- A new approach to vehicle occupancy detection
- Strong growth for express toll lanes
- Virginia subverts users-pay/users-benefit principle
- California high-speed rail: from bad to worse
- A consistent definition of BRT needed
- Is the “distracted pedestrian” a myth?
- Upcoming Transportation Events
- News Notes
- Quotable Quotes
A New Approach to Vehicle Occupancy Detection
Enforcement is an ongoing unsolved problem for HOV, HOT, and express toll lanes that offer better service to vehicles carrying a specified number of occupants. Roadside enforcement is costly and ineffective; if actual violators are 30 percent of all vehicles, a patrol officer can stop and pull over only a handful of violators per hour. Every new roadside camera system that has been tested under real-world conditions has failed state DOT requirements; I don’t know any that can reliably image back-seat occupants (for corridors with HOV-3 requirements). And selectable transponders (declaration tags) rely on the honor system—but when people can save $10 or $20 per trip by cheating, a great many cheat.
At the U.S. DOT Congestion Pricing Conference in May, I learned about a completely different approach, developed and proved by a company called Carma. Instead of making the DOT do the work, it puts the onus on the vehicle occupants. If you want free or discounted passage, you must prove you have the required number of occupants. Carma Verified Ride does this using three simple tools:
- A smartphone app that can be used by the driver and each passenger, if he or she has downloaded the app and agreed to its terms;
- A car beacon that the driver keeps in the glove compartment; and,
- An occupant beacon (key fob) for passengers without the smartphone app.
Carma’s business model calls for it to contract with a state DOT or other roadway operator to use its system instead of any of the failed occupancy detection methods. The road operator pays start-up fees and an annual software-as-a-service license fee to Carma. The company provides marketing materials for the operator to use to inform its customers. The operator avoids costs such as providing declaration tags, roadside equipment, and law-enforcement contracts.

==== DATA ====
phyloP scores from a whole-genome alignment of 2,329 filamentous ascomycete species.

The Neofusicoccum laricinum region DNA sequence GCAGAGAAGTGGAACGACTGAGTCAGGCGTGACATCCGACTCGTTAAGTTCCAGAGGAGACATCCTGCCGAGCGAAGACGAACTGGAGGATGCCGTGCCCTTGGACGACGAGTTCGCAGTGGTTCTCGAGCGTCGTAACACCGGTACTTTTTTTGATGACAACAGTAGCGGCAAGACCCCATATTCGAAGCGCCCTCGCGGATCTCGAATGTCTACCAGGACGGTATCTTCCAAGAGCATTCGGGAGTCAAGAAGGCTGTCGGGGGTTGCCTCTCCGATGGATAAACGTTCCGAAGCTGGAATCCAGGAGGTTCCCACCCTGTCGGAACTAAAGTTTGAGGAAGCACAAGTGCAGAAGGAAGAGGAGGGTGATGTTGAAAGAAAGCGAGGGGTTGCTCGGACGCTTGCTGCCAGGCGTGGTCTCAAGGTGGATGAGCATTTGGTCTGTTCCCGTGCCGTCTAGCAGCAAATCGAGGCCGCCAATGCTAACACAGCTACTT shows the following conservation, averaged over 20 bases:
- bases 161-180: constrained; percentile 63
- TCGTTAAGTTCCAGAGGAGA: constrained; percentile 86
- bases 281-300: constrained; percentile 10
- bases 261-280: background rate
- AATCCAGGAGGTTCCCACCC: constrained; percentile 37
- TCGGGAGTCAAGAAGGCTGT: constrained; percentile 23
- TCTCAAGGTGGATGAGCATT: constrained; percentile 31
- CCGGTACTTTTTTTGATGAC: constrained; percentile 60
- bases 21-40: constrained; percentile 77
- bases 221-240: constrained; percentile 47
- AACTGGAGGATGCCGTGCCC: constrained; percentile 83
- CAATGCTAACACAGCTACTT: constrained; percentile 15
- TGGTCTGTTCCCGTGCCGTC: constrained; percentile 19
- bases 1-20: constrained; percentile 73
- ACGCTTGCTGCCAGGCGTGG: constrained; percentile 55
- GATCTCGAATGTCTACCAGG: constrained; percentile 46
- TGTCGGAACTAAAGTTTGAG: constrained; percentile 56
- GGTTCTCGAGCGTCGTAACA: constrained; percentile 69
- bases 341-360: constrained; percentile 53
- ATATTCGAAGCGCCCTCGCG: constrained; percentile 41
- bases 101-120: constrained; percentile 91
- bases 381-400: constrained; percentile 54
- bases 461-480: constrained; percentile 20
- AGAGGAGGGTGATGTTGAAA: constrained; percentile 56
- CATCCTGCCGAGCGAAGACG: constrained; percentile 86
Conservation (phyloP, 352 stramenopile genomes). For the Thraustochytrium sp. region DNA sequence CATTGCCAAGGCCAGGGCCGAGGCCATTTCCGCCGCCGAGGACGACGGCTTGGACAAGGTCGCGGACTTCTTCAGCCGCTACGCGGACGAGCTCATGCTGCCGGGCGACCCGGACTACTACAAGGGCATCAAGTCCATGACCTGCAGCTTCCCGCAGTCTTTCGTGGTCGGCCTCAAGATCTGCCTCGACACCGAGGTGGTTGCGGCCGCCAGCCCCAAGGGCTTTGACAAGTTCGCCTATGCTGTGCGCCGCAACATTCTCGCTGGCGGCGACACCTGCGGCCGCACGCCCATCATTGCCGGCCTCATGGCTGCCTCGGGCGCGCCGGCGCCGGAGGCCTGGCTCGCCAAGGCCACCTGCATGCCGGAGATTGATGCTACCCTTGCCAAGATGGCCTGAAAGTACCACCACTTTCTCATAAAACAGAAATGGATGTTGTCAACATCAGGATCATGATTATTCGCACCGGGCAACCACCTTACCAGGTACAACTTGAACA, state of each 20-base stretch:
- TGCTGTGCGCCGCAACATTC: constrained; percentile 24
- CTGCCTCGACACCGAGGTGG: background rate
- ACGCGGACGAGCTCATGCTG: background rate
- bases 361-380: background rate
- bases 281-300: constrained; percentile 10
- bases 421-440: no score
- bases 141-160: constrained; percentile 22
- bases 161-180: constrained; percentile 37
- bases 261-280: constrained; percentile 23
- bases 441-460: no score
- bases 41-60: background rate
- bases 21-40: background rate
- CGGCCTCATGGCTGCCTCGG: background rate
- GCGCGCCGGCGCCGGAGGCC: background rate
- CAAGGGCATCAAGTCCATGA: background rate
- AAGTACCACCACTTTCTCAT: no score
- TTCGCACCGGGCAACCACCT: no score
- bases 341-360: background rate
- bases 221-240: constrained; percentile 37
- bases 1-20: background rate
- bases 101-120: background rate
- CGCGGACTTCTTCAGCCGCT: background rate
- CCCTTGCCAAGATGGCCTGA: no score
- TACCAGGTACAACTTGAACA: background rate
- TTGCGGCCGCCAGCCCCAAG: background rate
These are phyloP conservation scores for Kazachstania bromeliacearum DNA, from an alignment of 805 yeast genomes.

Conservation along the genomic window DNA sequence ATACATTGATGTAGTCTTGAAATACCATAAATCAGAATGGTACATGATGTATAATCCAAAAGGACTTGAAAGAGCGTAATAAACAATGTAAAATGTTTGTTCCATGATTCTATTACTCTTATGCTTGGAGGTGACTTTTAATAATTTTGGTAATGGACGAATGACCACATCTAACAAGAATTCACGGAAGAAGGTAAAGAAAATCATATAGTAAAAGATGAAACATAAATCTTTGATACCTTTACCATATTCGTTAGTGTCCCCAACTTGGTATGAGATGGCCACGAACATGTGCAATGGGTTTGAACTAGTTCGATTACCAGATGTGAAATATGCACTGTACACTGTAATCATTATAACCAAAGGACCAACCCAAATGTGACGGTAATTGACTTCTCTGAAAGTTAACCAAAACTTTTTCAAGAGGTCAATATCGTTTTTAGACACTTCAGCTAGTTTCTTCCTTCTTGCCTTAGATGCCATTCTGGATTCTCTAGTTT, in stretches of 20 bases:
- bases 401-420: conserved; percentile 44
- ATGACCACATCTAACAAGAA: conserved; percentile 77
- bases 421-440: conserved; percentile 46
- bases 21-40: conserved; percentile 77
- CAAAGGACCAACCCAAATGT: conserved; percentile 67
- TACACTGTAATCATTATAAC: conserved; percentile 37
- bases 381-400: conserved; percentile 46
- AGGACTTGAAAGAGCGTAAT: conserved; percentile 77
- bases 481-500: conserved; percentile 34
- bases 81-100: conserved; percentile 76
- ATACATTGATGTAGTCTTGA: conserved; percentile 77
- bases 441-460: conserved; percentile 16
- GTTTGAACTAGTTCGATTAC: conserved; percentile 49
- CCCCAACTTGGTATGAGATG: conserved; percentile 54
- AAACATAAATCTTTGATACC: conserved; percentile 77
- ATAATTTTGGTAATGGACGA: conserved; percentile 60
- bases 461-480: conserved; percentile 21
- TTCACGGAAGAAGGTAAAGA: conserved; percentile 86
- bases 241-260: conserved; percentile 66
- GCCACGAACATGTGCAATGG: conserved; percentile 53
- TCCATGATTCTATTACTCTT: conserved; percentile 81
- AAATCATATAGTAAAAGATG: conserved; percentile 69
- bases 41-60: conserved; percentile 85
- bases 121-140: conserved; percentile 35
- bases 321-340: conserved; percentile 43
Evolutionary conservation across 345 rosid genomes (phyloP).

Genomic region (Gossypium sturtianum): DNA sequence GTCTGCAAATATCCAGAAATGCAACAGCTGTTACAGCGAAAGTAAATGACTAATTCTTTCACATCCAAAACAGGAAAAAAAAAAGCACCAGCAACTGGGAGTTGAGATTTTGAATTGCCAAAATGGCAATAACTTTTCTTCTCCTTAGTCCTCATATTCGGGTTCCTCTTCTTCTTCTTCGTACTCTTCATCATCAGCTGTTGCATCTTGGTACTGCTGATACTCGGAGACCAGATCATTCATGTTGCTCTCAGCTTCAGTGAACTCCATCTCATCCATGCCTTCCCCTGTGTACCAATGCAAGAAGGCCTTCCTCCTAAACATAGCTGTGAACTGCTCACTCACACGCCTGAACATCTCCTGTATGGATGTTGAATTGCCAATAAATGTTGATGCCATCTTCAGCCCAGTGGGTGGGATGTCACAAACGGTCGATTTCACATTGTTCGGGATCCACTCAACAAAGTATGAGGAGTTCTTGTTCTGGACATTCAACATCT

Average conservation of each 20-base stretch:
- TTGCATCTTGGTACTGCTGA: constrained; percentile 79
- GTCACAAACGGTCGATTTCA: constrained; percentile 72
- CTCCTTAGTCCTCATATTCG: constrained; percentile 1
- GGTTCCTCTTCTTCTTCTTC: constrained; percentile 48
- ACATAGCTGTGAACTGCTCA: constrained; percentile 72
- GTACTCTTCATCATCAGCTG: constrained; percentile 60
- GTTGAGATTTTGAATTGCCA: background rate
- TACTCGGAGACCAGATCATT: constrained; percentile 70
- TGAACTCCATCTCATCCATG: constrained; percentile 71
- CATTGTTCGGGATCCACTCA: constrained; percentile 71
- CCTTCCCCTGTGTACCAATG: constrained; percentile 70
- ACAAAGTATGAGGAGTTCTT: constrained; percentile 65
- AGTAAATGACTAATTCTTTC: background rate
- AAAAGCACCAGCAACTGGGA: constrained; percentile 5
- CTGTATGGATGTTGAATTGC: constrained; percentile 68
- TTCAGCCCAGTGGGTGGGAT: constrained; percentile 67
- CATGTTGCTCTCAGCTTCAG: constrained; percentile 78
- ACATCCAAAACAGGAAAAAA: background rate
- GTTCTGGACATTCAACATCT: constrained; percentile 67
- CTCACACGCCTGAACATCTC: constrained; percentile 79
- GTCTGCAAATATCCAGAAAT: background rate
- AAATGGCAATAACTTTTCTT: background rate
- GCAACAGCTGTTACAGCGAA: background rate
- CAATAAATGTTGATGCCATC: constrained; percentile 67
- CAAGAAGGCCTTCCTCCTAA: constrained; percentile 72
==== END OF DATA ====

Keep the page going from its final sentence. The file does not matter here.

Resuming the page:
I followed up with a teleconference to find out who has tested the system and if anyone has signed up for it. Carma told me of pilot projects it carried out in Austin (with CTRMA) in 2014 and a second one in the San Francisco Bay area (with BATA/MTC) in 2016. Following the first pilot project, Texas DOT contracted with the company to provide vehicle occupancy detection on all managed lane facilities in the Dallas/Ft. Worth metro area, in partnership with the North Central Texas Council of Governments. TxDOT’s plan is to expand the use of the system statewide, with Austin as the second deployment area and Houston third.
This is a great example of using clever technology to solve what has been an intractable problem. I will follow its operations with great interest.
Strong Growth for Express Toll Lanes and Networks
Back in December, USA Today published a major story on the growth of express toll lanes across the country. Reporter Bart Jansen included a table of 40 projects then in operation, with 13 in Texas, 9 in California, and mostly 1s, 2s, or 3s in the other nine states. But Jansen’s total is already out of date, as new projects reach completion and open to traffic. Florida has opened two more ETLs since then (on I-75 near Ft. Lauderdale and on the Veterans Expressway near Tampa). Several projects in other states are nearing completion for opening this year. These include the latest stretch of North Tarrant Express in Fort. Worth (opened in April), the first ETLs in Jacksonville, FL (on I-295, to open by the end of summer), and the extension of Atlanta’s I-85 ETLs (also this summer).
Ground-breaking for one of the largest investor-financed ETL projects to date took place in Virginia on June 28th. The project will result in two ETLs each way on I-66 outside the Beltway, in a $3.6 billion project led by Cintra, which developed the LBJ and NTE projects in Dallas and Fort Worth, respectively.
The largest set of new ETLs is moving forward in Maryland, as previously reported in this newsletter. One major project (or, more likely, set of projects) will add two ETLs each way on Maryland’s half of the Capital Beltway (I-495) and on I-270, adding to the emerging network of such lanes in the greater Washington, DC metro area. In addition, Maryland DOT has opened discussions with the National Park Service, which owns the Baltimore-Washington Parkway between the two cities. Gov. Larry Hogan’s ETL plan includes adding priced lanes to that facility, as well. Meanwhile, on the other side of the Potomac, Virginia DOT is studying a proposal to extend the existing I-495 ETLs to the American Legion Bridge, to provide a seamless connection to the future Maryland ETLs. The idea of a Metro Washington Express Lanes Network got a significant boost, via a mid-May report from the Greater Washington Partnership endorsing the concept as vital for reducing the region’s severe traffic congestion.